Cooperatives are with us from the time we are born, to the time we leave the earth. They take care of our health, provide us with housing, feed us, clothe us, insure us, finance us, and help families grieve for our loved ones. Cooperatives provide us with all the necessities to live decently, create strong and resilient businesses and are prioritize people, not profit. Cooperatives in all sectors of economic activity benefit members and communities in a sustainable way.
The International Cooperative Alliance (ICA) announced the theme of this year’s celebrations to be Cooperatives for Sustainable Development, a tribute to the key roles cooperatives around the globe have played to fight climate change throughout the movement’s history.
Being one of the world’s oldest and largest business networks, the cooperative movement was the first group of enterprises worldwide to endorse the UN’s Sustainable Development Goals (SDG) and be recognized as a partner in achieving these goals. On July 1st this year, the day is closely tied to the SDGs, focusing on the halfway point to achieve them by 2030.
“At the mid-point of the 2030 Agenda, efforts need to be deepened, and this can only be done with more cooperation. Enterprises, which are responsible for organising the production and distribution of goods and services, must focus on people and the planet. Cooperatives have a model for doing this and have been demonstrating it for almost 200 years”, says the President of the ICA, Ariel Guarco.
The UN describes cooperatives as an “inherently sustainable business model” and it’s easy to see why when cooperatives lead the world for sustainable business practice, eliminating waste wherever possible.
In Indonesia, PerMaTa South Sulawesi, a winner of the ICA’s Youth Replication Project, set up a waste bank cooperative in the South Sulawesi province in 2020. Their 18 young members manage six waste collection points, and materials get sorted for recycling and sold to vendors, keeping these materials within the circular economy, and contributing to the government’s Going Green program.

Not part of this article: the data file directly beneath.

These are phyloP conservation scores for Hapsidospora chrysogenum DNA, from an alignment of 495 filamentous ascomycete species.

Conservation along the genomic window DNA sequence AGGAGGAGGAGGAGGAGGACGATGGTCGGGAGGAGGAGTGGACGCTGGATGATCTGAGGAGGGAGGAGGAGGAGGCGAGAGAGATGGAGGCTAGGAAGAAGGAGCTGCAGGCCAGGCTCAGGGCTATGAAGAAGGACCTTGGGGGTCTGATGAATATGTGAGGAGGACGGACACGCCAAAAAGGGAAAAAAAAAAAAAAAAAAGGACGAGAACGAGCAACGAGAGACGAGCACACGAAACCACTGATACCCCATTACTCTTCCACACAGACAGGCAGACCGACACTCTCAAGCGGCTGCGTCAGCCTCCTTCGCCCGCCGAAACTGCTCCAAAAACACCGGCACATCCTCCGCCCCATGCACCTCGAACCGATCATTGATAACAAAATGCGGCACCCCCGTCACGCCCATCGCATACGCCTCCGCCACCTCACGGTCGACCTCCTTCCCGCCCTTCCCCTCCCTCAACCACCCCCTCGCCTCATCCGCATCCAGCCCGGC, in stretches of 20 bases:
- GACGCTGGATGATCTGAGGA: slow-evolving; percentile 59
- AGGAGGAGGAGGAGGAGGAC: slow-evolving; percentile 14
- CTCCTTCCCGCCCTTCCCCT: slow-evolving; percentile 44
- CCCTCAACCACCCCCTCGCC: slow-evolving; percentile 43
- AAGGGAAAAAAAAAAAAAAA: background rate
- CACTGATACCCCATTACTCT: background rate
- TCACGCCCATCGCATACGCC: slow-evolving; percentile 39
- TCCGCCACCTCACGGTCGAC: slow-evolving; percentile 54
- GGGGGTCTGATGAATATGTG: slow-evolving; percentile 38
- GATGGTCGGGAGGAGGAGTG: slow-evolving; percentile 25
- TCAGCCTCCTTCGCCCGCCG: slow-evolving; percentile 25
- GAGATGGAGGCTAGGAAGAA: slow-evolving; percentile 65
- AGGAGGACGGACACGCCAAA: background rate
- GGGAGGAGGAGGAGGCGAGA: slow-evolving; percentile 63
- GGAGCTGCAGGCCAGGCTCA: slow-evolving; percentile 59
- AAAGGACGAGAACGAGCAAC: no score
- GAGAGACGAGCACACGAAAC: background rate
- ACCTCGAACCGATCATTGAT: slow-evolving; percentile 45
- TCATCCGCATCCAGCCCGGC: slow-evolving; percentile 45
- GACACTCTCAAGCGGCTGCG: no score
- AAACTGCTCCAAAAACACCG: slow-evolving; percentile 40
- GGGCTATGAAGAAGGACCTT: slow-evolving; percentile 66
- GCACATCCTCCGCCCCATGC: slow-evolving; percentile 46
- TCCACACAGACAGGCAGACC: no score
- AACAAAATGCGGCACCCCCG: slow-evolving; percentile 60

In Brazil, Revolusolar is helping communities to reclaim affordable and renewable energy by training under-served communities how to install solar panels to reduce electricity bills by 30%. A win for the environment, and for helping improve the quality of life for underserved populations.
The interest in reducing greenhouse gas emissions throughout Europe has been harnessed by the community energy cooperatives that have grown in prominence over the last few decades. They allow local communities to take control of their energy bills, helping them save money and reduce their emissions by forming small renewable energy co-ops.
In the UK, Younity, a joint venture between Octopus Energy and Midcounties Co-operative, launched the Community Energy Kickstart initiative in 2022 to help bridge the funds needed to kickstart community energy groups’ renewable projects.
At our event in Montreal later this year, CoopCarbone, a Quebec-based cooperative dedicated to reduce greenhouse gases, will provide attendees the option to offset their carbon footprint during the event.
On Coops Day this year, let’s spread the news on the impact cooperatives continue to have on sustainable development. How will you be celebrating Coops Day this year?